On May 21, 2018 the Albuquerque City Council unanimously approved the 2018- 2019 operating budget of $577 million in general fund appropriations.
The general fund budget goes to fund essential services, including the police and fire departments.
When you include the city’s enterprise funds, which are standalone departments funds such as the Aviation Department and Solid Waste Department financed by revenues generated from fees charged, the total Albuquerque city budget approaches the $1 billion-dollar figure.
The 2018-2019 fiscal year begins July 1, 2018 and ends June 30, 2019.
On March 5, 2018, in anticipation of the budget being adopted, the Albuquerque City Council voted to raise the city’s gross receipts tax rate by three-eighths to deal with a projected $40 million-dollar deficit.
Without the tax increase, the budget deficit of $40 million could have only been resolved by severe budget cuts, including layoffs, furloughs and reduction or elimination of essential services.
The enacted budget contains a significant increase in spending for “public safety” and social service programs cut so drastically by the prior Republican Administration.
ENACTED BUDGET HIGHLIGHTS
Public safety spending highlights of the enacted general fund budget are as follows:
*$2 million for recruiting new APD officers for the next fiscal year.
This allocation is the beginning of the Keller administration proposed APD expansion plan. The Keller administration is proposing to spend $88 million dollars, over a four-year period, with 32 million dollars of recurring expenditures to hire 350 officers and expand APD from 878 sworn police officers to 1,200 officers by implementing a hiring and recruitment program to offer incentives, pay raises and bonuses to join or return to APD in order to return to community-based policing.
*$2.3 million for compliance with the Court Agreed To Settlement Agreement (CASA) reached between the city and the Department of Justice in November, 2014 regarding police use of excessive force and deadly use of force.
This is an appropriation that in no way can be considered voluntary but is mandatory under the federal APD consent decree. The taxpayers first paid $1 million to hire “experts” to negotiate the consent decree, then paid $4 million for the Federal Monitor and another $2.5 million of the required training mandated, all the while the command staff for 3 years resisted the reform effort. It is anticipated the reform process will take at least another three years to implement and in all likely another $4 million.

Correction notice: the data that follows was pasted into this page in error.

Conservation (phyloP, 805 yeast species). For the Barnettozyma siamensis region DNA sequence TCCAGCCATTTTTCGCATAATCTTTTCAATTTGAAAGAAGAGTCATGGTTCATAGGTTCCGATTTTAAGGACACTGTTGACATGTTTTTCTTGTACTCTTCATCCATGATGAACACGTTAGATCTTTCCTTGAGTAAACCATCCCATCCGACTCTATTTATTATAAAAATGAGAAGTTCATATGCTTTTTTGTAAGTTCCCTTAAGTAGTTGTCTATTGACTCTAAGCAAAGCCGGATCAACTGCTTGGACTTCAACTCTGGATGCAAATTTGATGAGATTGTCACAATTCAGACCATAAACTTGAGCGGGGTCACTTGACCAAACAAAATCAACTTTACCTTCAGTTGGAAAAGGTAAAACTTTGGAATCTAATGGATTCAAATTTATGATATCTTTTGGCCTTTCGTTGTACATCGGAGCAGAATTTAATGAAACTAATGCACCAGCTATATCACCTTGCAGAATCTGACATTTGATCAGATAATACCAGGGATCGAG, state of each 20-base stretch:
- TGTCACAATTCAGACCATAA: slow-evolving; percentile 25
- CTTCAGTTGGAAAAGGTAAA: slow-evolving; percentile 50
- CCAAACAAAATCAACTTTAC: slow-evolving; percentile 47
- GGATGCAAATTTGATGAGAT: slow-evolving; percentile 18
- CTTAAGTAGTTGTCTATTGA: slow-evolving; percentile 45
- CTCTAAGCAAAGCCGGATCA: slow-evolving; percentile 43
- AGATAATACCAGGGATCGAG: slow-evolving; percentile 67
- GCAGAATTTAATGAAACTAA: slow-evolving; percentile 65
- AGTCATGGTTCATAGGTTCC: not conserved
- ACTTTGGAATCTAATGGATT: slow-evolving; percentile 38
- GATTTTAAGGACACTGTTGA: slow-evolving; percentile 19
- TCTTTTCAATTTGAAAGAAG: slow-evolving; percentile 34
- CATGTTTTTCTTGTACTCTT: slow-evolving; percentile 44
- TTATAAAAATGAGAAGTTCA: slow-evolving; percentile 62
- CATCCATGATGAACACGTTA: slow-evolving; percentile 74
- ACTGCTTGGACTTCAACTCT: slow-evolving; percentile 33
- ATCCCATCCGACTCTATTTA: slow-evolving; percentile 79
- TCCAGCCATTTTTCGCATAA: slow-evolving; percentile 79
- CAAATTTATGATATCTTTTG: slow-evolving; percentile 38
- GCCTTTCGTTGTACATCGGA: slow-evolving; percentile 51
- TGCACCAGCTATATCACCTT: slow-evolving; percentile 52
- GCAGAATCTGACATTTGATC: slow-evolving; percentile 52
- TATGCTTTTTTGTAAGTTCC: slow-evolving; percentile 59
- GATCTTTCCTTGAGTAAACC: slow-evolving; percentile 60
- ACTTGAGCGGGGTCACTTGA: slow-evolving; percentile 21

*$1.9 million to address a backlog of more than 4,000 untested rape kits.
The rape kit backlog was identified by Keller when he was the New Mexico State Auditor. $1.5 million will be outsourced and $383,000 will be used to hire four (4) positions at the APD crime lab which will include one (1) DNA forensic scientist, two (2) latent forensic scientists, and one (1) latent technician. It is critical that the backlog of rape kits be processed for felony prosecutions. All too often, DNA evidence and a victim’s testimony are the only evidence available to obtain a conviction for rape and child sexual abuse.
*$1.8 million for the Property Crime Reduction program.
The “Property Crime Reduction” program is intended to address the city’s rising property crime rates, especially auto thefts. In February, 2017, FBI statistics revealed property crimes in Albuquerque increased by 13.3 percent, bucking the national trend of decreases in burglaries and larcenies. Albuquerque reported 38,528 property crimes, or 6,860 per 100,000, and 6,236 total burglaries, or 1,110 per 100,000 residents. Auto thefts in the Albuquerque jumped by the highest percentage with 7,710 motor vehicle thefts reported in 2016, an almost 50 percent increase over the year before.
$114,000 for mobile cameras for parks security.
$100,000 for contractual parks security.
SAFE CITY STRIKE FORCE
The following appropriations were approved by the City Council in an effort to reinstate the viability of the Safe City Strike Force:
$ 1.5 million in additional public safety spending was added by the city council including $125,000 for Safe City Strike Force code enforcement specialists.
$300,000 in additional funding for Safe City Strike Force board-ups and demolitions